Technology vendors have long viewed VARs (value-added resellers) as an important bridge into the SMB market. Rather than using their direct sales teams to woo SMBs, vendors recruit partners to do it for them.
But Google's isn't just any technology vendor. And it apparently wants its partner channel to be as minimalistic as its famous search interface. After purchasing e-mail security company Postini, Google promptly cut the prices charged for its services by up to 75 percent.
This has left Postini's resellers understandably miffed, notes New York Times blogger Saul Hansell. Google also apparently plans to handle service for all but the smallest of its customers, cutting off another revenue opportunity for its partners.
Hansell questions the move:
... enterprise customers want their hands held. And if you cut prices too low, there simply isn't enough money for Google or a reseller to provide much service. It will be very interesting to see if the market demands that Google actually raise its prices in order to compete.
Do most companies really want their hands held? Or is it necessary simply because most software is unnecessarily complicated?
Google is banking on the idea that it can put together a package of apps so easy to use that it won't require much in the way of service and support. Rather than using service revenues as a partner perk, Google seemingly wants to streamline service to cut its costs -- savings which, to its credit, it seems to be passing along to customers.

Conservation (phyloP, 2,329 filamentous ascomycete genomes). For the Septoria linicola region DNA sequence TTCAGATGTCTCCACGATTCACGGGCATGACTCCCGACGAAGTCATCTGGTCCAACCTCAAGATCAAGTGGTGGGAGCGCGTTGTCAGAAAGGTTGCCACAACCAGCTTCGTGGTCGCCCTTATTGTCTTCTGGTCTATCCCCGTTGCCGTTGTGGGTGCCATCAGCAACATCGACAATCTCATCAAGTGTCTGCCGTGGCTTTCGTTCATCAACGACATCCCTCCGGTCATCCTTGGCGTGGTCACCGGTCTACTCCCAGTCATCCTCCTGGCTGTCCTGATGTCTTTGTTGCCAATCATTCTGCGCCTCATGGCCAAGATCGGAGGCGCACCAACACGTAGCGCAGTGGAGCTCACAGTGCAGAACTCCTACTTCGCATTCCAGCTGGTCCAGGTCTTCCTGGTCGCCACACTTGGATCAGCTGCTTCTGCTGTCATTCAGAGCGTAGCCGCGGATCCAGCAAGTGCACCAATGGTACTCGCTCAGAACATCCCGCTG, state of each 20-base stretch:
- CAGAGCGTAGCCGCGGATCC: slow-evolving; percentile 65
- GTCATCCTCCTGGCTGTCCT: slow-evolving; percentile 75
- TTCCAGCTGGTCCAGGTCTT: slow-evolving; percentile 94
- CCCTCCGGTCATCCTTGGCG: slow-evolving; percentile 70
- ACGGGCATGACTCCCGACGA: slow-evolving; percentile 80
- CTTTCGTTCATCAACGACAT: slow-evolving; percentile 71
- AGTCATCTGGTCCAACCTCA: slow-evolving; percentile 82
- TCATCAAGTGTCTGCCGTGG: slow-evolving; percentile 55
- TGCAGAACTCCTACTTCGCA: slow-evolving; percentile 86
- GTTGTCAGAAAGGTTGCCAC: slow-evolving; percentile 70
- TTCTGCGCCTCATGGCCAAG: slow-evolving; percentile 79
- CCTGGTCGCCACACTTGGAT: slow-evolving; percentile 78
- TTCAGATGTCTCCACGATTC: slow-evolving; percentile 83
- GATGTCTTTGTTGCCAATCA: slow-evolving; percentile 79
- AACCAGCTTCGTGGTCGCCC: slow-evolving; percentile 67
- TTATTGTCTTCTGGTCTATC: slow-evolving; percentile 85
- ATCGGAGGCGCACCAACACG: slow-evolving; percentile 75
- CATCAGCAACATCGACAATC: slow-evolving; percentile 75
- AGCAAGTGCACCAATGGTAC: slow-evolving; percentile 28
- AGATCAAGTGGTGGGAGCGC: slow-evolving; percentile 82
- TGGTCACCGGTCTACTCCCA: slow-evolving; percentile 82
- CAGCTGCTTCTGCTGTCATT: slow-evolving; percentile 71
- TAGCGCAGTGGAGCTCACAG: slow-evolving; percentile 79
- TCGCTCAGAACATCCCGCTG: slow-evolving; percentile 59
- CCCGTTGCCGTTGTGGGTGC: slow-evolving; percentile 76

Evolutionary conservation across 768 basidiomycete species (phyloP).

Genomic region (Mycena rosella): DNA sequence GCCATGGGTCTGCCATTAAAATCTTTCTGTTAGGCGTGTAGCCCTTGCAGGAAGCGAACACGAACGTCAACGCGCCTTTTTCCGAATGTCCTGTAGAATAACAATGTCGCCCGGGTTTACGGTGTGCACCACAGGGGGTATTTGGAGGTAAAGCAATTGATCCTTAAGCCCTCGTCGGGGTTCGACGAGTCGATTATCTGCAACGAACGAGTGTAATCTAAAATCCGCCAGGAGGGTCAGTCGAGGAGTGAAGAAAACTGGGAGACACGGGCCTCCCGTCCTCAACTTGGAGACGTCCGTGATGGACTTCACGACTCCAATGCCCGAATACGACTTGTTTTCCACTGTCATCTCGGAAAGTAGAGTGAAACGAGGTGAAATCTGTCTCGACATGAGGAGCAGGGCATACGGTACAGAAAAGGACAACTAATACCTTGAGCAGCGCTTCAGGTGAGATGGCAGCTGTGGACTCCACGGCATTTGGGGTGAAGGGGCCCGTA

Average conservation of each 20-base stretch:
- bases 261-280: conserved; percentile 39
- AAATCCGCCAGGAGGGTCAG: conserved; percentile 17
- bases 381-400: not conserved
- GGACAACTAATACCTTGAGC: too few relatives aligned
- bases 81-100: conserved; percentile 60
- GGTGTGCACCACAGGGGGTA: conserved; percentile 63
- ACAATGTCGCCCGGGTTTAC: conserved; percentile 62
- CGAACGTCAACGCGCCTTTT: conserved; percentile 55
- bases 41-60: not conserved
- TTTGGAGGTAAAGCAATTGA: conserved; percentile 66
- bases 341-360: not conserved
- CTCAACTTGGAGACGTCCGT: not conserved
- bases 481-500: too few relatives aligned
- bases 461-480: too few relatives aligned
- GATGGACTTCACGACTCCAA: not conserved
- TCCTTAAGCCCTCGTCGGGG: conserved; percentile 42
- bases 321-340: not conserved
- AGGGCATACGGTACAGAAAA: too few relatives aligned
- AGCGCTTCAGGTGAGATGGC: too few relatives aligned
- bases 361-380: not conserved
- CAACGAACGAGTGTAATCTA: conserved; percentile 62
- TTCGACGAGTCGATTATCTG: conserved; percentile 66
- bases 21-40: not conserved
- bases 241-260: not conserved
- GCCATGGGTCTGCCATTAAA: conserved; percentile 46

Interestingly, in my July interview with Illuminata analyst Wayne Kernochan, he suggested that small ISVs offered a better access point to the SMB market than VARs. He said:
... you don't have this kind of middle person between you and the ultimate buyer who can screw up your understanding of how the market is doing right now. If the SMB ISV likes your product, particularly the SMB application service provider, you're going to see the revenue immediately. Whereas if you are dealing with a regional VAR, that VAR, in order to preserve its relationship with you, would buy your product ahead of time and then turn around and try to sell it to the customer. Sometimes they didn't succeed, so you didn't know for six months or so that all that revenue you booked wasn't real.